Researchers at IBM and the Institute of Bioengineering and Nanotechnology (IBN) in Singapore have created a macromolecule––one giant molecule made of smaller subunits––that might treat multiple types of viruses and prevent infection.
According to a paper published in Macromolecules, the macromolecule warded off viruses such as influenza, dengue and Ebola successfully in a lab environment. Importantly, the macromolecule remained effective even after the viruses mutated. Researchers plan to test the Zika virus next, and they believe its similarities to a form of dengue already tested will result in yet another successful trial.
The macromolecule attacks viruses in a novel way. It first attracts viruses to itself using electrostatic charges. Then, once the virus is in proximity, the macromolecule attaches itself to the virus, rendering the virus incapable of attaching itself to healthy cells. Finally, the macromolecule neutralizes the virus’s acidity levels, which stops the virus from replicating.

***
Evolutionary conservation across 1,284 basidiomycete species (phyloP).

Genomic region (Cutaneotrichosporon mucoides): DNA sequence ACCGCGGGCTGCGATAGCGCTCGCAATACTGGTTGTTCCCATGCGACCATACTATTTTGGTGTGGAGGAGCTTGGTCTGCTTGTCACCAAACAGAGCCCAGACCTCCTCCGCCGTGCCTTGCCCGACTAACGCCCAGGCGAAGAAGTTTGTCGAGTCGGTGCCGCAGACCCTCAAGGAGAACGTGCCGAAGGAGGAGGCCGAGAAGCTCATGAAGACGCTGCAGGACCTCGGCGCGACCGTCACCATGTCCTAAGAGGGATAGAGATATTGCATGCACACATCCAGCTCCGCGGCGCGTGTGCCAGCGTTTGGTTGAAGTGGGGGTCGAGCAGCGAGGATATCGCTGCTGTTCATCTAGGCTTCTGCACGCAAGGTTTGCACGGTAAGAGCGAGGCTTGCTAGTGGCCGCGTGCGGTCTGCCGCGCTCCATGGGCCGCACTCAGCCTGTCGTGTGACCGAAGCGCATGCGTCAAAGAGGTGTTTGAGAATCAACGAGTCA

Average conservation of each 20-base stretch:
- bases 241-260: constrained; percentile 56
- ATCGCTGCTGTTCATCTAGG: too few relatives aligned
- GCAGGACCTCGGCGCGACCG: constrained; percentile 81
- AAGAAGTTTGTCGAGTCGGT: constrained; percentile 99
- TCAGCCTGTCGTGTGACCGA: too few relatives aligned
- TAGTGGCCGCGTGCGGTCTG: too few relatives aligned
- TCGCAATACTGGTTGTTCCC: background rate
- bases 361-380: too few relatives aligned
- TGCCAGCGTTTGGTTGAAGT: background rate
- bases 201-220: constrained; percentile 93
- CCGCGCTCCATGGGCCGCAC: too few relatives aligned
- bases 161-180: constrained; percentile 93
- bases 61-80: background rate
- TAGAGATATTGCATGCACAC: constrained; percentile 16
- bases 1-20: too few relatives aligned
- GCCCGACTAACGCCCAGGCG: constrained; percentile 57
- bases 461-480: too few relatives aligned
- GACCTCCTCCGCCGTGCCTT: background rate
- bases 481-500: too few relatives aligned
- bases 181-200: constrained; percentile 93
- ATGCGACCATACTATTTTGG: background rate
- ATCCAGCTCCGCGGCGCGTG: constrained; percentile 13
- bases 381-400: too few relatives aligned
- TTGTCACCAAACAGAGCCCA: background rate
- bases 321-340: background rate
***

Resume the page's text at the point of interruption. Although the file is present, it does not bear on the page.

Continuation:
Because the majority of viruses are well adapted to their host organism, virus structures often vary considerably. This makes it hard to find a suitable, single weapon against them. Moreover, because RNA and DNA mutate from virus to virus, the search for a single tool has proven elusive–until, perhaps, now.
In this case, researchers decided to focus on glycoproteins, which viruses generally use to latch onto healthy cells. “It started with a gut feeling and a little bit of luck,” says James Hedrick, one of the lead researchers involved in the study, “but it progressed as we began to add the cognitive component to it much more rapidly.”
The macromolecule also has a unique method for combating viral infection. It contains mannose, a sugar which binds to healthy immune cells. Working in conjunction with these cells, the macromolecule steers them toward the viral infection, so that it is more easily eradicated.
The research is promising, but it will be a while before the macromolecule can be considered as a disinfectant or viable antiviral. Clinical trials may extend over the next several years, and Hedrick himself estimates it will take another 3 to 5 years before the macromolecule reaches the market. But he is optimistic.
“We had a couple years of horrible frustration,” he said. “And then once we had that aha moment, from how the molecule was docking and how it was interacting…then it just roared.”